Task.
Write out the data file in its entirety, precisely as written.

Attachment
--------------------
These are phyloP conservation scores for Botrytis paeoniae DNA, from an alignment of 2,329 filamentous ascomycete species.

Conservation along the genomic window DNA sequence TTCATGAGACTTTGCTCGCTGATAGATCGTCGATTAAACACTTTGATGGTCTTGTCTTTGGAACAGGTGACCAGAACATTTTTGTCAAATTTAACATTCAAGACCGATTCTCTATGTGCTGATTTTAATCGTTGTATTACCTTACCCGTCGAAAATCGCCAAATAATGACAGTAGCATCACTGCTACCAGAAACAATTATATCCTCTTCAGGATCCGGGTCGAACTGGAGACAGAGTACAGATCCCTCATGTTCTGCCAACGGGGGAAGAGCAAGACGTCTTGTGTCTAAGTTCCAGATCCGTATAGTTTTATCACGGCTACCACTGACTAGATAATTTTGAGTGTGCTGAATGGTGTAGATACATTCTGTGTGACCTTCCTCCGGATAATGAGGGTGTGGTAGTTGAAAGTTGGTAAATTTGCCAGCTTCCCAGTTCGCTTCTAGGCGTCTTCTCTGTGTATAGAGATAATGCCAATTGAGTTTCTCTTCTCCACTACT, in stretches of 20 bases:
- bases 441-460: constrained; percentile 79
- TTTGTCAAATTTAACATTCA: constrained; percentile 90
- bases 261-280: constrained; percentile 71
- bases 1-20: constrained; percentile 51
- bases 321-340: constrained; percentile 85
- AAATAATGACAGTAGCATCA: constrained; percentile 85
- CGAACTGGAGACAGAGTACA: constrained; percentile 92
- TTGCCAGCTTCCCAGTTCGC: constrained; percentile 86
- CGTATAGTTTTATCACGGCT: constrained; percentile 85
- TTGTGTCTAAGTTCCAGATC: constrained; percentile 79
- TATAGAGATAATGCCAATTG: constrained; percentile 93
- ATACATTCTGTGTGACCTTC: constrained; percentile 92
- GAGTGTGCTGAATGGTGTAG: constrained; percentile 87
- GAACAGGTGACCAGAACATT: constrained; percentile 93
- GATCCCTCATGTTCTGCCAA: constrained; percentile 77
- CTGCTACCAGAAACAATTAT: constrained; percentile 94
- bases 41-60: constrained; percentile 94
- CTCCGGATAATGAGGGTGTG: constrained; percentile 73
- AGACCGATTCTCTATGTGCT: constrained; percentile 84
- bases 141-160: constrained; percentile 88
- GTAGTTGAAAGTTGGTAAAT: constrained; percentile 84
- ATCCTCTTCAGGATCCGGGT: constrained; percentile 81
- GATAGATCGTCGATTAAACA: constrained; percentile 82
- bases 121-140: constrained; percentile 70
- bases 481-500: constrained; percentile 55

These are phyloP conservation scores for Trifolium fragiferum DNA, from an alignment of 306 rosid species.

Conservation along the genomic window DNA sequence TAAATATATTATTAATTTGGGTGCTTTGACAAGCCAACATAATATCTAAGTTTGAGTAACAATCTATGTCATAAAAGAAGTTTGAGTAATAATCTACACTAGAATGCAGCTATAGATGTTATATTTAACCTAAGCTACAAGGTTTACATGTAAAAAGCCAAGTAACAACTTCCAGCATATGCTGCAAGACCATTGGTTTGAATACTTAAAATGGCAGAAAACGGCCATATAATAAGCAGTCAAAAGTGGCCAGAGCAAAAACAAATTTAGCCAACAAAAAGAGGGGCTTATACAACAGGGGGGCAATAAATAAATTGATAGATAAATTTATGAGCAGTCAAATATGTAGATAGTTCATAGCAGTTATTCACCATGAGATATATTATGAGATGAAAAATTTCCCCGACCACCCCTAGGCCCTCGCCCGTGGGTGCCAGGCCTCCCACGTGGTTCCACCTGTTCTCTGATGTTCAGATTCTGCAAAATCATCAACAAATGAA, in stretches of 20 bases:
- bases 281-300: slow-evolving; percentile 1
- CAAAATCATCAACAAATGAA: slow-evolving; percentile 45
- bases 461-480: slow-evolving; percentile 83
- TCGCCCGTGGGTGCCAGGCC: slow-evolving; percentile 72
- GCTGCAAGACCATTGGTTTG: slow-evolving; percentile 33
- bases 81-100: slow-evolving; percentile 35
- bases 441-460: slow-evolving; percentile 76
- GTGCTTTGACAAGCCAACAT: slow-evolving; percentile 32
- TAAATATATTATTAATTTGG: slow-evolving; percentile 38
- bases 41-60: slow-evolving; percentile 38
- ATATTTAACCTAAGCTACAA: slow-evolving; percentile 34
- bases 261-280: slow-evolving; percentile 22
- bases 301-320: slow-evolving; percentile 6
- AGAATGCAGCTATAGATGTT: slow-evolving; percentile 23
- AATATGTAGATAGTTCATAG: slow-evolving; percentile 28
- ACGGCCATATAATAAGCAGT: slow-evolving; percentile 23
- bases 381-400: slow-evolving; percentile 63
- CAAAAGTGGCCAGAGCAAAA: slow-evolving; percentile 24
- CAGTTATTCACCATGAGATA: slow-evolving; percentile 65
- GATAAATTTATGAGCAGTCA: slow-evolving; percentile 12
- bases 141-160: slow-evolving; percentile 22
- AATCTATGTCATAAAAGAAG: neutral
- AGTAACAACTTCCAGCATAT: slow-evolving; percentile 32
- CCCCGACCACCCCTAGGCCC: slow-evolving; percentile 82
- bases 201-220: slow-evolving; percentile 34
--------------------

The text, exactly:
These are phyloP conservation scores for Botrytis paeoniae DNA, from an alignment of 2,329 filamentous ascomycete species.

Conservation along the genomic window DNA sequence TTCATGAGACTTTGCTCGCTGATAGATCGTCGATTAAACACTTTGATGGTCTTGTCTTTGGAACAGGTGACCAGAACATTTTTGTCAAATTTAACATTCAAGACCGATTCTCTATGTGCTGATTTTAATCGTTGTATTACCTTACCCGTCGAAAATCGCCAAATAATGACAGTAGCATCACTGCTACCAGAAACAATTATATCCTCTTCAGGATCCGGGTCGAACTGGAGACAGAGTACAGATCCCTCATGTTCTGCCAACGGGGGAAGAGCAAGACGTCTTGTGTCTAAGTTCCAGATCCGTATAGTTTTATCACGGCTACCACTGACTAGATAATTTTGAGTGTGCTGAATGGTGTAGATACATTCTGTGTGACCTTCCTCCGGATAATGAGGGTGTGGTAGTTGAAAGTTGGTAAATTTGCCAGCTTCCCAGTTCGCTTCTAGGCGTCTTCTCTGTGTATAGAGATAATGCCAATTGAGTTTCTCTTCTCCACTACT, in stretches of 20 bases:
- bases 441-460: constrained; percentile 79
- TTTGTCAAATTTAACATTCA: constrained; percentile 90
- bases 261-280: constrained; percentile 71
- bases 1-20: constrained; percentile 51
- bases 321-340: constrained; percentile 85
- AAATAATGACAGTAGCATCA: constrained; percentile 85
- CGAACTGGAGACAGAGTACA: constrained; percentile 92
- TTGCCAGCTTCCCAGTTCGC: constrained; percentile 86
- CGTATAGTTTTATCACGGCT: constrained; percentile 85
- TTGTGTCTAAGTTCCAGATC: constrained; percentile 79
- TATAGAGATAATGCCAATTG: constrained; percentile 93
- ATACATTCTGTGTGACCTTC: constrained; percentile 92
- GAGTGTGCTGAATGGTGTAG: constrained; percentile 87
- GAACAGGTGACCAGAACATT: constrained; percentile 93
- GATCCCTCATGTTCTGCCAA: constrained; percentile 77
- CTGCTACCAGAAACAATTAT: constrained; percentile 94
- bases 41-60: constrained; percentile 94
- CTCCGGATAATGAGGGTGTG: constrained; percentile 73
- AGACCGATTCTCTATGTGCT: constrained; percentile 84
- bases 141-160: constrained; percentile 88
- GTAGTTGAAAGTTGGTAAAT: constrained; percentile 84
- ATCCTCTTCAGGATCCGGGT: constrained; percentile 81
- GATAGATCGTCGATTAAACA: constrained; percentile 82
- bases 121-140: constrained; percentile 70
- bases 481-500: constrained; percentile 55

These are phyloP conservation scores for Trifolium fragiferum DNA, from an alignment of 306 rosid species.

Conservation along the genomic window DNA sequence TAAATATATTATTAATTTGGGTGCTTTGACAAGCCAACATAATATCTAAGTTTGAGTAACAATCTATGTCATAAAAGAAGTTTGAGTAATAATCTACACTAGAATGCAGCTATAGATGTTATATTTAACCTAAGCTACAAGGTTTACATGTAAAAAGCCAAGTAACAACTTCCAGCATATGCTGCAAGACCATTGGTTTGAATACTTAAAATGGCAGAAAACGGCCATATAATAAGCAGTCAAAAGTGGCCAGAGCAAAAACAAATTTAGCCAACAAAAAGAGGGGCTTATACAACAGGGGGGCAATAAATAAATTGATAGATAAATTTATGAGCAGTCAAATATGTAGATAGTTCATAGCAGTTATTCACCATGAGATATATTATGAGATGAAAAATTTCCCCGACCACCCCTAGGCCCTCGCCCGTGGGTGCCAGGCCTCCCACGTGGTTCCACCTGTTCTCTGATGTTCAGATTCTGCAAAATCATCAACAAATGAA, in stretches of 20 bases:
- bases 281-300: slow-evolving; percentile 1
- CAAAATCATCAACAAATGAA: slow-evolving; percentile 45
- bases 461-480: slow-evolving; percentile 83
- TCGCCCGTGGGTGCCAGGCC: slow-evolving; percentile 72
- GCTGCAAGACCATTGGTTTG: slow-evolving; percentile 33
- bases 81-100: slow-evolving; percentile 35
- bases 441-460: slow-evolving; percentile 76
- GTGCTTTGACAAGCCAACAT: slow-evolving; percentile 32
- TAAATATATTATTAATTTGG: slow-evolving; percentile 38
- bases 41-60: slow-evolving; percentile 38
- ATATTTAACCTAAGCTACAA: slow-evolving; percentile 34
- bases 261-280: slow-evolving; percentile 22
- bases 301-320: slow-evolving; percentile 6
- AGAATGCAGCTATAGATGTT: slow-evolving; percentile 23
- AATATGTAGATAGTTCATAG: slow-evolving; percentile 28
- ACGGCCATATAATAAGCAGT: slow-evolving; percentile 23
- bases 381-400: slow-evolving; percentile 63
- CAAAAGTGGCCAGAGCAAAA: slow-evolving; percentile 24
- CAGTTATTCACCATGAGATA: slow-evolving; percentile 65
- GATAAATTTATGAGCAGTCA: slow-evolving; percentile 12
- bases 141-160: slow-evolving; percentile 22
- AATCTATGTCATAAAAGAAG: neutral
- AGTAACAACTTCCAGCATAT: slow-evolving; percentile 32
- CCCCGACCACCCCTAGGCCC: slow-evolving; percentile 82
- bases 201-220: slow-evolving; percentile 34